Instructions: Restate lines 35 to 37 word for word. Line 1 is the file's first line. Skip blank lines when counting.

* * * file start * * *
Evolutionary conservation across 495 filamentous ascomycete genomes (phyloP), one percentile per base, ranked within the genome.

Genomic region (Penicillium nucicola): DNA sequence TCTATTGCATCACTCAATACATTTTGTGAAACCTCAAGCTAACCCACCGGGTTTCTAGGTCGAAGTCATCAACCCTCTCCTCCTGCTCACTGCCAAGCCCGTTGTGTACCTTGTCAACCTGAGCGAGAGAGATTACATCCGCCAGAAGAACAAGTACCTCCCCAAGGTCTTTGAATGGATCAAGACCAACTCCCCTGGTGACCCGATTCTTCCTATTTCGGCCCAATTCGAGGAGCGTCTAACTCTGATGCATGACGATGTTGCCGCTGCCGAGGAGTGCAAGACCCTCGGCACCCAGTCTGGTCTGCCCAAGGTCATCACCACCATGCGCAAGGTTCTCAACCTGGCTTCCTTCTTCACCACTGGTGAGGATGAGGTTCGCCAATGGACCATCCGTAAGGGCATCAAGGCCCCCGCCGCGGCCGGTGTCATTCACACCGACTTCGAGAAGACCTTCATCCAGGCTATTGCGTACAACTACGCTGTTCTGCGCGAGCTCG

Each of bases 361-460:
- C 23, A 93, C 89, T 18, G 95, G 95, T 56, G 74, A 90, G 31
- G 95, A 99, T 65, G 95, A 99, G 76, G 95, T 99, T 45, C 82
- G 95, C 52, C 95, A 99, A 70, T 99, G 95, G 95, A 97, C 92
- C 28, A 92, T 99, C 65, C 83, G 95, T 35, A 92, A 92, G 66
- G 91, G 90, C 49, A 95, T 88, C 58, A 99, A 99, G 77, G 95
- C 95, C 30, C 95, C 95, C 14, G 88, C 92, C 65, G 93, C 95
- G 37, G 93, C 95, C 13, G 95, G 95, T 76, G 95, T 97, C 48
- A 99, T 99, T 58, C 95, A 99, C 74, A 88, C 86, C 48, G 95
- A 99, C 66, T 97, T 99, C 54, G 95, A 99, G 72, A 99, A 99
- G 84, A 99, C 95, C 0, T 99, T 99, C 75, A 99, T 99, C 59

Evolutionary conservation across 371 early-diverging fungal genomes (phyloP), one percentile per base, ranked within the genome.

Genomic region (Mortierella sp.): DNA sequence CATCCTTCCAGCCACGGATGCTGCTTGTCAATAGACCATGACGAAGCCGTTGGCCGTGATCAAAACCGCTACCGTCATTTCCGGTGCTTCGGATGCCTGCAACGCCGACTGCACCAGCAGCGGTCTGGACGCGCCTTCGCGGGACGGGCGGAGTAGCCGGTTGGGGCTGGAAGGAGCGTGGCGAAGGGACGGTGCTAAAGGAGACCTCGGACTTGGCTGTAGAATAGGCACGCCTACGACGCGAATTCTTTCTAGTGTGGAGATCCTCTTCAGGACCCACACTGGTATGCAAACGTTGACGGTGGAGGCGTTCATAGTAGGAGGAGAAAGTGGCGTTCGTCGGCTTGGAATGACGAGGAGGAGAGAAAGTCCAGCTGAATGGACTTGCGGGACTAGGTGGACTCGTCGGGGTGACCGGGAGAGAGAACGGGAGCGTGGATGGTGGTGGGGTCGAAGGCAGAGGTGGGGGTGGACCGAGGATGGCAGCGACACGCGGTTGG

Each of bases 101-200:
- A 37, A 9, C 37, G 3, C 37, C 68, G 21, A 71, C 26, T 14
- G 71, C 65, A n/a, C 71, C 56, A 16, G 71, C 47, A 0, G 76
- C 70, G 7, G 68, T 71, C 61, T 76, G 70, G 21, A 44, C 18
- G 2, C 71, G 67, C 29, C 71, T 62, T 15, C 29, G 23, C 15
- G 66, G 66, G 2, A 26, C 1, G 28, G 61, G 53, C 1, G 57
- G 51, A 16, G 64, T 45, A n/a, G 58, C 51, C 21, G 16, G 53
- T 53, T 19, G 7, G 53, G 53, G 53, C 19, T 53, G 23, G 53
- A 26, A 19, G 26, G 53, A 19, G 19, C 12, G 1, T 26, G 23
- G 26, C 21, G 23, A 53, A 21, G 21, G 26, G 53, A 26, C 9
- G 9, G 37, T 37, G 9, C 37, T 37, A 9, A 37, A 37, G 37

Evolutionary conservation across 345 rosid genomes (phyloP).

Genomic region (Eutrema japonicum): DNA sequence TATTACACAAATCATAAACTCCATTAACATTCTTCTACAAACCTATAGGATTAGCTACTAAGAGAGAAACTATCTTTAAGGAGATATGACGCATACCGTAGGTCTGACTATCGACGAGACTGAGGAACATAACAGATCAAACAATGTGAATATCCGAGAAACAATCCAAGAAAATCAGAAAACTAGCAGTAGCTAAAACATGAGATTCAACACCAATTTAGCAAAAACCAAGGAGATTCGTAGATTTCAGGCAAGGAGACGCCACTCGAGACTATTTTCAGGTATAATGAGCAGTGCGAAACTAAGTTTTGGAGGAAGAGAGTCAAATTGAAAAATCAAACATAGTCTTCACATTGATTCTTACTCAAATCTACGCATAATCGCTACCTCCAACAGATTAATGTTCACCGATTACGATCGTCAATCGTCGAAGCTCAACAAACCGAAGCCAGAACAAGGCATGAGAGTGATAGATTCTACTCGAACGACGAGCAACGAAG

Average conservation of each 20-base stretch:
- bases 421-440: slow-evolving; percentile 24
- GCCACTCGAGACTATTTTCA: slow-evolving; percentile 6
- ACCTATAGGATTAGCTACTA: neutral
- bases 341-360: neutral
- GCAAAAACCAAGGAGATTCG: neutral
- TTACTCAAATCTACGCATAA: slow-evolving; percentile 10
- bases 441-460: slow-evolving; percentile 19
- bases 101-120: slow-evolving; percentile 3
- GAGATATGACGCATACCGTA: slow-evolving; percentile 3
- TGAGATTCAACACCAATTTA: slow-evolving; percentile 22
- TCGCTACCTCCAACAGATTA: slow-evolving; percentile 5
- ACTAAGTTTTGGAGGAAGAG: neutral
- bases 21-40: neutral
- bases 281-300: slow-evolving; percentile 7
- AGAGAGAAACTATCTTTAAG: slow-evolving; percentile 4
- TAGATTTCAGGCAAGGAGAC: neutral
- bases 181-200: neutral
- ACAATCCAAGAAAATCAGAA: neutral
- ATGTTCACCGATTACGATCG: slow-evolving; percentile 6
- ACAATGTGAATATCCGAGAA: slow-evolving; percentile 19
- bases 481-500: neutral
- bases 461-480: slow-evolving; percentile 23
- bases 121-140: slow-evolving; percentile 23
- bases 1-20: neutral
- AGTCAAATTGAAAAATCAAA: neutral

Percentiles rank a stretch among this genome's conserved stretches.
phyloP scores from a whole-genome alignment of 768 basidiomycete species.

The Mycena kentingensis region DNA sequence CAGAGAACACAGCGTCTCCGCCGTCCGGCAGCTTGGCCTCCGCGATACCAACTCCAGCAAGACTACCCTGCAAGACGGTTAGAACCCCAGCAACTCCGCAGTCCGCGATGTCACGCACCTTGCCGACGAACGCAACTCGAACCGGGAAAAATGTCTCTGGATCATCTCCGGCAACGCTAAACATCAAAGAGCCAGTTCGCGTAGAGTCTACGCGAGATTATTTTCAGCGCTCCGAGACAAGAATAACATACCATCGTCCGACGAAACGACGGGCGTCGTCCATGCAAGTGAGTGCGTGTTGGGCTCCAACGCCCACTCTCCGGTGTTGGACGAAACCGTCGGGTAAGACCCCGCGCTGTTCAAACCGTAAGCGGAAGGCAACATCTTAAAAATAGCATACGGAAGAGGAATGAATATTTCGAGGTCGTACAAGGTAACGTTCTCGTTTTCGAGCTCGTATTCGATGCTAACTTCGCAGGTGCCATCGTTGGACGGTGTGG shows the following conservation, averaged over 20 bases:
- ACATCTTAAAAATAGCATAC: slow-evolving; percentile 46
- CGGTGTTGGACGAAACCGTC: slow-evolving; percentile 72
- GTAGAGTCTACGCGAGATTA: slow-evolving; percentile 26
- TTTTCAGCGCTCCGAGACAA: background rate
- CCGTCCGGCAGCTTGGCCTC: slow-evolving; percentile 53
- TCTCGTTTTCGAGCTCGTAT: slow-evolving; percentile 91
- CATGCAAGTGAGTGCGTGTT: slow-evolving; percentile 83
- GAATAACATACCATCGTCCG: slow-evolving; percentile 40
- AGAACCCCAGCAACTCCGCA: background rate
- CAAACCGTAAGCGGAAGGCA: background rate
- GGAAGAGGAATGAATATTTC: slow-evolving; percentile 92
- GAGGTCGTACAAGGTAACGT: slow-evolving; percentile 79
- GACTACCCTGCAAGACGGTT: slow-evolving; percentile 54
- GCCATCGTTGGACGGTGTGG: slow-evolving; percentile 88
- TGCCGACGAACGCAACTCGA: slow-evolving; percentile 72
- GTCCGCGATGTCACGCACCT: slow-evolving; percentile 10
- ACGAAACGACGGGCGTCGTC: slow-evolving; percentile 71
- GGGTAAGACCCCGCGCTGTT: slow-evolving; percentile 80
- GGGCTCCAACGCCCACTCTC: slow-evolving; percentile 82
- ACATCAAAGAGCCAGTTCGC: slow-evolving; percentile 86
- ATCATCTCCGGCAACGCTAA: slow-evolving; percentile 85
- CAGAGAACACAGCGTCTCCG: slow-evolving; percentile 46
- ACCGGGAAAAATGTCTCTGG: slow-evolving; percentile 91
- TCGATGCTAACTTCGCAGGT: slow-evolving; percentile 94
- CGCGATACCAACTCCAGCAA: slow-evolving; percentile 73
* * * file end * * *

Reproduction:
- TTACTCAAATCTACGCATAA: slow-evolving; percentile 10
- bases 441-460: slow-evolving; percentile 19
- bases 101-120: slow-evolving; percentile 3